Justice Janine Kern challenged that argument.

“They’re saying, ‘We’re advertising to potential customers. We’re holding this open season, where we’re reserving future pipeline capacity, and we’re holding ourselves out to the general public,” Kern said. “Isn’t that sufficient?”

Jorde disagreed. The carbon itself isn’t a commodity, he said, at least not in the way Summit plans to use it. He said no court in the nation has pondered whether pumping a “commodity” underground, rather than using it, changes its status as a commodity.

Summit, he argues, is a “private, for-profit carrier,” that aims to transport something it owns to somewhere it will do nothing for the public.

As such, he said, it ought not be protected by the survey access law in the first place.

“The test isn’t ‘Can carbon dioxide somewhere on planet earth be used for pop?’” he said, referring to the potential use of carbon for fizzy beverages. “It’s ‘What are you transporting it for? You are claiming you’re a common carrier, you tell us how the CO2 that you’re moving is a commodity.’”

Summit: Carbon market proves commodity status

Summit lawyer Bret Dublinske told the justices there is a market for CO2, underground or otherwise.

“This carbon has a value, whether it’s tradable as credits, or whether it’s the federal government’s willingness to pay for that to happen through tax credits,” Dublinske said. He conceded that no court has addressed the question of whether underground storage changes a commodity to something else for purposes of eminent domain.

But the CO2 doesn’t disappear from the market because it’s buried underground, he said.

“This is, in fact, moving in commerce,” Dublinske said.

When it comes to Summit’s ownership of the CO2, Dublinske called that argument a “red herring,” meaning a distraction.

“If I am extracting oil, or if I am growing wheat, and I’m providing the railcar the pipeline to move that, there is nobody other than me in that transaction,” he said. “That is not true here. (Summit) doesn’t create any carbon dioxide, it doesn’t have any carbon dioxide of its own. There is an agreement to ship the carbon dioxide created by the ethanol plants for the benefit of the ethanol plants.”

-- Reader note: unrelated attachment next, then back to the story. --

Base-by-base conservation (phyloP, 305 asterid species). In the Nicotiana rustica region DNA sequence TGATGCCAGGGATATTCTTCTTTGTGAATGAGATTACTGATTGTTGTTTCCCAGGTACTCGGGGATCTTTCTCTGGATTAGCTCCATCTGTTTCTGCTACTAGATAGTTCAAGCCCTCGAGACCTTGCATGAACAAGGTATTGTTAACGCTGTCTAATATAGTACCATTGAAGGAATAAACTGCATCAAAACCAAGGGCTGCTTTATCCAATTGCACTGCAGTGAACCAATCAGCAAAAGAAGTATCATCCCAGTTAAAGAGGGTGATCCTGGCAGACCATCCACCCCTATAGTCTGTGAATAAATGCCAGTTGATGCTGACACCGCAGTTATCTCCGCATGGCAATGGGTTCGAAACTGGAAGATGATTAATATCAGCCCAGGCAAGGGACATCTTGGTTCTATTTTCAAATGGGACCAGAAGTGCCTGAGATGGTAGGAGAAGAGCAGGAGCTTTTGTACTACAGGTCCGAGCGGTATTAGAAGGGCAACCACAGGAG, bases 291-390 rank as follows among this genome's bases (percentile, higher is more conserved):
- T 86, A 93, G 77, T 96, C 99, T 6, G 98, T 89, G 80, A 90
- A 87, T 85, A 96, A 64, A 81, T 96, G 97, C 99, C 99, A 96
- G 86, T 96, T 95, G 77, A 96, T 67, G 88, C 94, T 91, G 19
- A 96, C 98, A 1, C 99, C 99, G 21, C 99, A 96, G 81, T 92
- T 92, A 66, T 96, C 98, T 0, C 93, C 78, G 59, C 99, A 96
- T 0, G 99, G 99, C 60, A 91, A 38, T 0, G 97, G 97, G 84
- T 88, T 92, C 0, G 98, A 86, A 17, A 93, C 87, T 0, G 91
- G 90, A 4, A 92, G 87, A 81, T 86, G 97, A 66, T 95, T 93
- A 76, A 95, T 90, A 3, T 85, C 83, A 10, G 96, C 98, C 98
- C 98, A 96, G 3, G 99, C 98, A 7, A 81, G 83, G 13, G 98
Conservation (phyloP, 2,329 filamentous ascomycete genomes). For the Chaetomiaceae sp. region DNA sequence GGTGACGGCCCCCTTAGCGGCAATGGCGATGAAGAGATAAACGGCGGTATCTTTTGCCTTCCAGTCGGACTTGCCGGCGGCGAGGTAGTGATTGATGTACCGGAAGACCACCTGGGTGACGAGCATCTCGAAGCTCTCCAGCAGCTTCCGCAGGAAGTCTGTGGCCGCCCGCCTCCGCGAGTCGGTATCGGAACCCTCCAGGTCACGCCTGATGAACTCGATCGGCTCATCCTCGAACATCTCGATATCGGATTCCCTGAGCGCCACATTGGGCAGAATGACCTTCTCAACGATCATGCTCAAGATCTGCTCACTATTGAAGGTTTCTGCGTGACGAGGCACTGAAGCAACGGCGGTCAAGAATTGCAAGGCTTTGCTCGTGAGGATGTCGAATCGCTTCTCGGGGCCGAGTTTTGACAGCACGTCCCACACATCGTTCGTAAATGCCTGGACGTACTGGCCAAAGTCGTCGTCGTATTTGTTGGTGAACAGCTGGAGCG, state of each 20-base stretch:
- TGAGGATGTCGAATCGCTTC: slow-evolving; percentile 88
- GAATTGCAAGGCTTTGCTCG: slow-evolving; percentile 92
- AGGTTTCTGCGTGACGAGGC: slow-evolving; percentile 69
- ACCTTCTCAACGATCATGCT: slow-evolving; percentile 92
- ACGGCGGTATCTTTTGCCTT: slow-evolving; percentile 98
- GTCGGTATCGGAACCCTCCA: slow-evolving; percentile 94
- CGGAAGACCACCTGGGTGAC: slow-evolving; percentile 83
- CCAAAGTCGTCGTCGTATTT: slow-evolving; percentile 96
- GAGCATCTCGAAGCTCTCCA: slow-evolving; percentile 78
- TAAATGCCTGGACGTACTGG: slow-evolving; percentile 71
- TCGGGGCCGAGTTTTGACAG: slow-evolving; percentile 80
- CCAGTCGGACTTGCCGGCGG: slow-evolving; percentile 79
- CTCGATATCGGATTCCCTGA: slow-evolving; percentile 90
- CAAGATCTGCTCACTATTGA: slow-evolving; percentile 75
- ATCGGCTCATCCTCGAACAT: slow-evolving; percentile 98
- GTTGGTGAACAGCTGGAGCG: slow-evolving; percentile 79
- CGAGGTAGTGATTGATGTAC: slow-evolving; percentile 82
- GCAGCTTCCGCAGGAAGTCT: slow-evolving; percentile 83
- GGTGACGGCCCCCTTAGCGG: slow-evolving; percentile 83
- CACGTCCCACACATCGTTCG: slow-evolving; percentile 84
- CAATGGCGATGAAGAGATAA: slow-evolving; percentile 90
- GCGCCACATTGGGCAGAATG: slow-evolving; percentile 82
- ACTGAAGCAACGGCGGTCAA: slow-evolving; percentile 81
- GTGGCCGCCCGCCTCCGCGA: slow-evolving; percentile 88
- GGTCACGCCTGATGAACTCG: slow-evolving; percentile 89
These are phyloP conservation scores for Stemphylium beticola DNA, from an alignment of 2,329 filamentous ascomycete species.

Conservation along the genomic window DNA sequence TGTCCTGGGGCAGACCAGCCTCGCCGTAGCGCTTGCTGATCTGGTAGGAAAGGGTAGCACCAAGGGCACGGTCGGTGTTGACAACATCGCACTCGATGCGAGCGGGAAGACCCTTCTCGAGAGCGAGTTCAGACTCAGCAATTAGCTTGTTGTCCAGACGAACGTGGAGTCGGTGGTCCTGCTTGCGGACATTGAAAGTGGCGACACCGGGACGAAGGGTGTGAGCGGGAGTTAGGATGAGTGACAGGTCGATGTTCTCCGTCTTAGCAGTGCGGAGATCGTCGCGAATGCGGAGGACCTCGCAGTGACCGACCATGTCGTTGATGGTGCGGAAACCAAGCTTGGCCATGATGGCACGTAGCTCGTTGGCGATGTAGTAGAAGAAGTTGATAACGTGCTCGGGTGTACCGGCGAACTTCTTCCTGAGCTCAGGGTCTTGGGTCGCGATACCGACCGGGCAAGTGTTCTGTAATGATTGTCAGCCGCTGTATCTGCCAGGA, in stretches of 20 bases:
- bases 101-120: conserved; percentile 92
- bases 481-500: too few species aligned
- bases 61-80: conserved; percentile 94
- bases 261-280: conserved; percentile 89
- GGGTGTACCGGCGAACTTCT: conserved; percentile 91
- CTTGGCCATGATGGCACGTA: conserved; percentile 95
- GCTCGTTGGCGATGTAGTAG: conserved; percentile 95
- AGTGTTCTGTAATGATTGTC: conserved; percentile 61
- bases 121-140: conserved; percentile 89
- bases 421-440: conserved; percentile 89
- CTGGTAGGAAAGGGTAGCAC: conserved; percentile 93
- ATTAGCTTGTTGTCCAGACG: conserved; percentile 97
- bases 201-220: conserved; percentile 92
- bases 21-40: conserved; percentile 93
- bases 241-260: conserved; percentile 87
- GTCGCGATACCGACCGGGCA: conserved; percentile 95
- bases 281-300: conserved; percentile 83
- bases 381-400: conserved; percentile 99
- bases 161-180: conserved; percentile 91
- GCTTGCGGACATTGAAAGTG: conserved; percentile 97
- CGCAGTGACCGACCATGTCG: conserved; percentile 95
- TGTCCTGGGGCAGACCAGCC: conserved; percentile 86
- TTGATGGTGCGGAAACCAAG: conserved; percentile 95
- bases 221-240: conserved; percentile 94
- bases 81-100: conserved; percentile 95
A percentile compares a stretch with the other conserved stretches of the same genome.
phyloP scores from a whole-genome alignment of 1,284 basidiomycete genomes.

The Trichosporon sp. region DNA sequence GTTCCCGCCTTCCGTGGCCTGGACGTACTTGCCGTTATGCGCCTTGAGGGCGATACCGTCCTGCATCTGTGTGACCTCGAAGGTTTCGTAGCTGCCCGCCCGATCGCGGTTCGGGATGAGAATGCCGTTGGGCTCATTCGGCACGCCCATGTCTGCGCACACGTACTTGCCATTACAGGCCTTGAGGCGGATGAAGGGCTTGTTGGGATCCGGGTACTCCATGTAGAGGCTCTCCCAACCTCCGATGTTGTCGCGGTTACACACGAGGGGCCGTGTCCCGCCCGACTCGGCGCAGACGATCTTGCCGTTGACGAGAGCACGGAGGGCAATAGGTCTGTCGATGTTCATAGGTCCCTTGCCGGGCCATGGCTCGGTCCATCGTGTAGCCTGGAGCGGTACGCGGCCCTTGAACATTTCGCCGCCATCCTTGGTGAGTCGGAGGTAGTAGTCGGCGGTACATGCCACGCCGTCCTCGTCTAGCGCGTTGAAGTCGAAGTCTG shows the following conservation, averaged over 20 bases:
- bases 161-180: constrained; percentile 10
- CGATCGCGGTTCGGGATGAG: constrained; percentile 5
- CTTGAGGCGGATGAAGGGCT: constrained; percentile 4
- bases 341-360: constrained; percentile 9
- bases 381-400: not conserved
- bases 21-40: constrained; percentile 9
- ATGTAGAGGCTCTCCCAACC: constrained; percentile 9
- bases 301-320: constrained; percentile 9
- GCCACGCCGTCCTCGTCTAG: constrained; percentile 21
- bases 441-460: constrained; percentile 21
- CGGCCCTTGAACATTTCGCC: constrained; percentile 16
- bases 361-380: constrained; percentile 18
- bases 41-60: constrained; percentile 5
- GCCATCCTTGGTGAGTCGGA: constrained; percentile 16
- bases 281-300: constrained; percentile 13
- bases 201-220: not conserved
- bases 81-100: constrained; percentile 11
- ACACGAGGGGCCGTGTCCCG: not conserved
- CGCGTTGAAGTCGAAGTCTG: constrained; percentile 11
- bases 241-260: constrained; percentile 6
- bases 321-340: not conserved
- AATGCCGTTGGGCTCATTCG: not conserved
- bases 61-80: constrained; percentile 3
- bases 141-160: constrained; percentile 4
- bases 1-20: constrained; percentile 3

Bret Dublinske, a lawyer for Summit Carbon Solutions, argues before the South Dakota Supreme Court.Bret Dublinske, a lawyer for Summit Carbon Solutions, argues before the South Dakota Supreme Court.

Bret Dublinske, a lawyer for Summit Carbon Solutions, argues before the South Dakota Supreme Court.

He also said ethanol plants pay a fee to connect to the pipeline – something Jorde would later call “new information” that wasn’t part of the court record. But Dublinske said the existence of such a fee clearly points to its project as a transporter of a commodity, regardless of which company has title to the CO2.

As for the pipeline law dubbed unconstitutional by the landowners, Dublinske said that a constitutional challenge is a high bar. That pipeline surveys would be characterized as an invasive taking of land, he argued, is predicated on the notion that surveys are unconnected to the longer-term process of staking an eminent domain claim. Eminent domain would ultimately result in a landowner receiving their legally required compensation for the “taking” of their property.

Without surveys, he said, no such claim can be staked.

“This is for an underground pipeline,” Dublinske said. “It isn’t useful, necessarily, for its intended purpose, unless you can, in some cases, figure out what’s going on below the soil.”

Justice Kern asked Dublinske if Summit is amenable to offering a copy of its agreements with ethanol companies to the high court for review. It did not object to a private review at the trial court level, he said, and would offer it to the justices, as well.

Summit has objected to adding the agreements to public court files, or to allowing the landowners to review them. Dublinske said there are commercial secrets embedded in them.

The justices gave Summit 10 days to offer those agreements under seal. Jorde requested that the agreements be reviewable by his team, as well.

“Otherwise, there could be an opinion referencing evidence that was never part of the record,” Jorde said.

Chief Justice Steven Jensen said the justices would consider the matter and decide later.

“If we think we need further supplemental briefing or argument, we’ll let the parties know,” Jensen said.

This article originally appeared on Sioux Falls Argus Leader: Summit carbon capture pipeline case argued at SD Supreme Court